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Pennsylvania state laws and regulations that affect your medical practice

1. What are the requirements for parental consent in the case of the treatment of minors?

In general, the treatment of minor patients requires parental consent. (Persons eighteen (18) and older are considered adults, for the purposes of these regulations.) However, there are several exceptions to the requirement of parental consent, as follows:

A. Married or Pregnant Minors

35 P.S. § 10101

B. Pregnancy, Venereal Disease or Other Reportable Diseases

Any minor may give effective consent for medical and health services to determine the presence of or to treat pregnancy, venereal disease and other reportable diseases and the consent of no other person shall be necessary.

35 P.S.§ 10103

C. Drug Use or Dependency

A minor who suffers from the use of a controlled or harmful substance may give consent to furnishing of medical care or counseling related to diagnosis or treatment. The consent of the parents or legal guardian of the minor shall not be necessary to authorize medical care or counseling related to such diagnosis or treatment. The consent of the minor shall be valid and binding as if the minor had achieved his majority.

71 P.S. § 1690.112

D. Blood Donation

Any person of the age of seventeen years or over shall be eligible to donate blood in any voluntary and noncompensatory program without the necessity of obtaining parental permission or authorization.


35 P.S. § 10001

2. For purposes of obtaining informed consent, when is a minor considered emancipated?

Emancipation is an act by which a parent relinquishes the right to custody and is relieved of the duty to support the child. Generally, emancipation can occur upon a child's marriage, induction into the military service, by court order based on the child's best interests, or by the attainment of the appropriate age. Attaining the age of majority, which is 18 years of age in Pennsylvania, is evidence of emancipation. However, under Pennsylvania law, there is no fixed age when emancipation occurs; it does not occur automatically on reaching age of majority.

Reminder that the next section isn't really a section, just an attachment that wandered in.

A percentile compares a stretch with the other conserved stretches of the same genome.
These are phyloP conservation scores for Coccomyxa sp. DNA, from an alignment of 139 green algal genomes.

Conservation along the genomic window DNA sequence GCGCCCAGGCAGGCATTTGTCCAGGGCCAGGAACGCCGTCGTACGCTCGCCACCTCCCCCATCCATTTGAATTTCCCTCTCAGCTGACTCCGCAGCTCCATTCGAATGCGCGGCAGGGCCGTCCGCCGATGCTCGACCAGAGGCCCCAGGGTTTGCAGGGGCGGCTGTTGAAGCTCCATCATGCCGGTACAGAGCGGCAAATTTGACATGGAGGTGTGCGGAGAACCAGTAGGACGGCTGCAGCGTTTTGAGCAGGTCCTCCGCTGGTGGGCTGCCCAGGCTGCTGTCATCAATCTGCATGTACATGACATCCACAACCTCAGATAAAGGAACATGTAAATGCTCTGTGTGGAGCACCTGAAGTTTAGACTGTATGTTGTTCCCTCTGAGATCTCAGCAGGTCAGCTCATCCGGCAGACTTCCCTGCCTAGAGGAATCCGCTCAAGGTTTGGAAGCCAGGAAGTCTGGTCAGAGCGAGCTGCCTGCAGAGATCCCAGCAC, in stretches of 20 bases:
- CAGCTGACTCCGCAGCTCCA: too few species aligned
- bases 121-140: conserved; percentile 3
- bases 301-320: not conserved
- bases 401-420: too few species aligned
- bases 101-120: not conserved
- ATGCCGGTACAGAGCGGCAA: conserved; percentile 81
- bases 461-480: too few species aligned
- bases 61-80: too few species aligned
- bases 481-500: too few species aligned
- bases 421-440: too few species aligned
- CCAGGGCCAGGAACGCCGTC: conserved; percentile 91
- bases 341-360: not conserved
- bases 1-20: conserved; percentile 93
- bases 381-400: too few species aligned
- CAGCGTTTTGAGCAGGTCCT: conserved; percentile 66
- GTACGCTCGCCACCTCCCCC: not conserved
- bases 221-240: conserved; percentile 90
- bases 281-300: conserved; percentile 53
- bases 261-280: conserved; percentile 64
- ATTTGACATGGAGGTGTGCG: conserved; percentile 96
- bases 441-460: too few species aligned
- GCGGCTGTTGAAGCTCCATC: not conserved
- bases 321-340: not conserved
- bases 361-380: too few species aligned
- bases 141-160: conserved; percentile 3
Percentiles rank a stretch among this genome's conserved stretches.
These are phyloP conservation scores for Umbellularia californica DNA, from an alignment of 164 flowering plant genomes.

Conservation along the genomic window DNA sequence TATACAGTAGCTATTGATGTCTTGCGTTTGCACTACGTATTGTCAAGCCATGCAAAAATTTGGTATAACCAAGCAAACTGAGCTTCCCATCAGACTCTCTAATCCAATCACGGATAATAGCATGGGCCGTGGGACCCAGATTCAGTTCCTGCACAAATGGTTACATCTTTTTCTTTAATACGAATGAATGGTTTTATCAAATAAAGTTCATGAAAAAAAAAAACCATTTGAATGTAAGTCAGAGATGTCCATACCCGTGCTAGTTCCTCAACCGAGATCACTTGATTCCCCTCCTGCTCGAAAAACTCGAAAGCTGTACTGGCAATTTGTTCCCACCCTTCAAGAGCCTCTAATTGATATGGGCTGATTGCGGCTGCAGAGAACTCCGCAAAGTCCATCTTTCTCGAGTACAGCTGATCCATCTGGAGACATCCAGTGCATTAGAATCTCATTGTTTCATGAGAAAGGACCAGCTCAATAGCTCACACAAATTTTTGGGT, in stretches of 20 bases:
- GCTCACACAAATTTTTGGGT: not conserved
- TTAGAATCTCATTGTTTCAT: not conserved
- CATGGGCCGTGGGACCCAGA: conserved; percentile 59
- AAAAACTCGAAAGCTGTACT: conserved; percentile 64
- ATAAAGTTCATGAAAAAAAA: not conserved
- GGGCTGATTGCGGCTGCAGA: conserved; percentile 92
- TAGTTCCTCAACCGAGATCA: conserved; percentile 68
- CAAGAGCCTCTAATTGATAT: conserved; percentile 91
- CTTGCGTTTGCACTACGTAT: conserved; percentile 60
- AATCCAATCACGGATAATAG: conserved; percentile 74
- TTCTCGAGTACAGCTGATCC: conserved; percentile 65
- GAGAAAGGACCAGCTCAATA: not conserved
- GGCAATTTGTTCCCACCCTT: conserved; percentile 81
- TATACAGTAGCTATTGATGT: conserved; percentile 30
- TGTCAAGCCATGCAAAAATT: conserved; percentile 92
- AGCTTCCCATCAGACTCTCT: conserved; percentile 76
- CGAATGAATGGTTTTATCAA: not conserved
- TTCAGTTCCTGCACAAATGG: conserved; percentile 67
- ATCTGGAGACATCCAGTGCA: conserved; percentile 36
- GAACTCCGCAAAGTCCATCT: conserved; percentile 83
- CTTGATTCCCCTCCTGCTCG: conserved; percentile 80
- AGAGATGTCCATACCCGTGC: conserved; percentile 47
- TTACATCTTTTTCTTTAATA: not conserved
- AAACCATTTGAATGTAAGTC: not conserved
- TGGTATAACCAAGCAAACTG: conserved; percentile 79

3. What is informed consent and when should it be obtained?

Generally, informed consent is given by a patient to a physician who has informed the patient of the following:

A. The illness;

B. The treatment, including the risks and any side-effects;

C. Treatment alternatives; and

D. Likelihood of success.

Informed consent is a means to ensure that a patient is educated and informed about the decisions the patient is making regarding his or her treatment. Thus, the consent given should reflect the understanding the patient has concerning his or her own well-being. Further, informed consent is also a means to safe-guard against physicians who may otherwise be accused of substituting their judgment for that of their patient, perhaps in the interests of time and efficiency.

40 P.S. § 1303.504

4. Should a physician have a standard written form to fulfill all informed consent requirements?

No. Generally, it would not be advisable to have a standard written form to address blanket issues. Written informed consent, specific to certain patients and their circumstances, is recommended. It is always important that patients be informed of their situation, their condition, their options and their alternatives as that is the purpose of informed consent. Any conversations which address these issues should also be documented within the patient's medical records.

5. What obligations does a physician have if a patient refuses to consent to treatment based on religious grounds?

No person shall be compelled to submit to any medical or dental examination or treatment when the person or the parent or guardian of the person, if a minor, objects to the examination or treatment on religious grounds. That exemption shall not be granted if facts exist under which the exemption constitutes a present substantial menace to the health of other persons exposed to contact with the untreated person.

24 P.S. § 14-1419

Copyright Kern Augustine Conroy and Schoppmann, P.C. Used with permission.